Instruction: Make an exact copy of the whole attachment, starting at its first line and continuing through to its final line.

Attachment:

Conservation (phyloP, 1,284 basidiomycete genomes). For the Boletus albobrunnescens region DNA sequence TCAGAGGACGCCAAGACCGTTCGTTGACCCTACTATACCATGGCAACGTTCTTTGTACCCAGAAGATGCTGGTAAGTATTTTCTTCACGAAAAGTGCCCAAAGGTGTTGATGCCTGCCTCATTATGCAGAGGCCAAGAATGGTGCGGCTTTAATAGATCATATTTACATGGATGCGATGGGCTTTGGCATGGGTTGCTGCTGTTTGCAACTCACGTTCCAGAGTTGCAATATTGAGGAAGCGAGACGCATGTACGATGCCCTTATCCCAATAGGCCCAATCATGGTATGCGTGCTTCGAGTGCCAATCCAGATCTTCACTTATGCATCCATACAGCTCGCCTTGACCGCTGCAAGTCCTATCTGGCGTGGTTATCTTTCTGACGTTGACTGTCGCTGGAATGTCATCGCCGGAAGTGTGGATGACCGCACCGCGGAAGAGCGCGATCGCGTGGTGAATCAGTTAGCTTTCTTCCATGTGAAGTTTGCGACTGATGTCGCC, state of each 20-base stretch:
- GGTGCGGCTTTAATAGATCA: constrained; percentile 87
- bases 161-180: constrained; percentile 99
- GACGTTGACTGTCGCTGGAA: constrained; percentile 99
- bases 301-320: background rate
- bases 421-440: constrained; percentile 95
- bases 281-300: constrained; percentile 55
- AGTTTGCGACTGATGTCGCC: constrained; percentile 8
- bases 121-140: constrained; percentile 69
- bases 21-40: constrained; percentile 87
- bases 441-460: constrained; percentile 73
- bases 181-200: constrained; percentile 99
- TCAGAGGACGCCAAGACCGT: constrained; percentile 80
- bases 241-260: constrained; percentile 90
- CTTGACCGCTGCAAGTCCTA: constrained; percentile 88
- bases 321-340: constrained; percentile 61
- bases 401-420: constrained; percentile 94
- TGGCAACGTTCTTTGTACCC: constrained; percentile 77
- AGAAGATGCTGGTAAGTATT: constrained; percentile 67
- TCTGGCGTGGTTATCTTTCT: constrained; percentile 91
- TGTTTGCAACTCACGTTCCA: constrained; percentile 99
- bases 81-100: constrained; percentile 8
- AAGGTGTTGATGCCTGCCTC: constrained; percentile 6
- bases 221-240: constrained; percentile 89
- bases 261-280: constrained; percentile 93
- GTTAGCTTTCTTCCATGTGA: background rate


Conservation (phyloP, 1,284 basidiomycete genomes). For the Boletus albobrunnescens region DNA sequence TCAGAGGACGCCAAGACCGTTCGTTGACCCTACTATACCATGGCAACGTTCTTTGTACCCAGAAGATGCTGGTAAGTATTTTCTTCACGAAAAGTGCCCAAAGGTGTTGATGCCTGCCTCATTATGCAGAGGCCAAGAATGGTGCGGCTTTAATAGATCATATTTACATGGATGCGATGGGCTTTGGCATGGGTTGCTGCTGTTTGCAACTCACGTTCCAGAGTTGCAATATTGAGGAAGCGAGACGCATGTACGATGCCCTTATCCCAATAGGCCCAATCATGGTATGCGTGCTTCGAGTGCCAATCCAGATCTTCACTTATGCATCCATACAGCTCGCCTTGACCGCTGCAAGTCCTATCTGGCGTGGTTATCTTTCTGACGTTGACTGTCGCTGGAATGTCATCGCCGGAAGTGTGGATGACCGCACCGCGGAAGAGCGCGATCGCGTGGTGAATCAGTTAGCTTTCTTCCATGTGAAGTTTGCGACTGATGTCGCC, state of each 20-base stretch:
- GGTGCGGCTTTAATAGATCA: constrained; percentile 87
- bases 161-180: constrained; percentile 99
- GACGTTGACTGTCGCTGGAA: constrained; percentile 99
- bases 301-320: background rate
- bases 421-440: constrained; percentile 95
- bases 281-300: constrained; percentile 55
- AGTTTGCGACTGATGTCGCC: constrained; percentile 8
- bases 121-140: constrained; percentile 69
- bases 21-40: constrained; percentile 87
- bases 441-460: constrained; percentile 73
- bases 181-200: constrained; percentile 99
- TCAGAGGACGCCAAGACCGT: constrained; percentile 80
- bases 241-260: constrained; percentile 90
- CTTGACCGCTGCAAGTCCTA: constrained; percentile 88
- bases 321-340: constrained; percentile 61
- bases 401-420: constrained; percentile 94
- TGGCAACGTTCTTTGTACCC: constrained; percentile 77
- AGAAGATGCTGGTAAGTATT: constrained; percentile 67
- TCTGGCGTGGTTATCTTTCT: constrained; percentile 91
- TGTTTGCAACTCACGTTCCA: constrained; percentile 99
- bases 81-100: constrained; percentile 8
- AAGGTGTTGATGCCTGCCTC: constrained; percentile 6
- bases 221-240: constrained; percentile 89
- bases 261-280: constrained; percentile 93
- GTTAGCTTTCTTCCATGTGA: background rate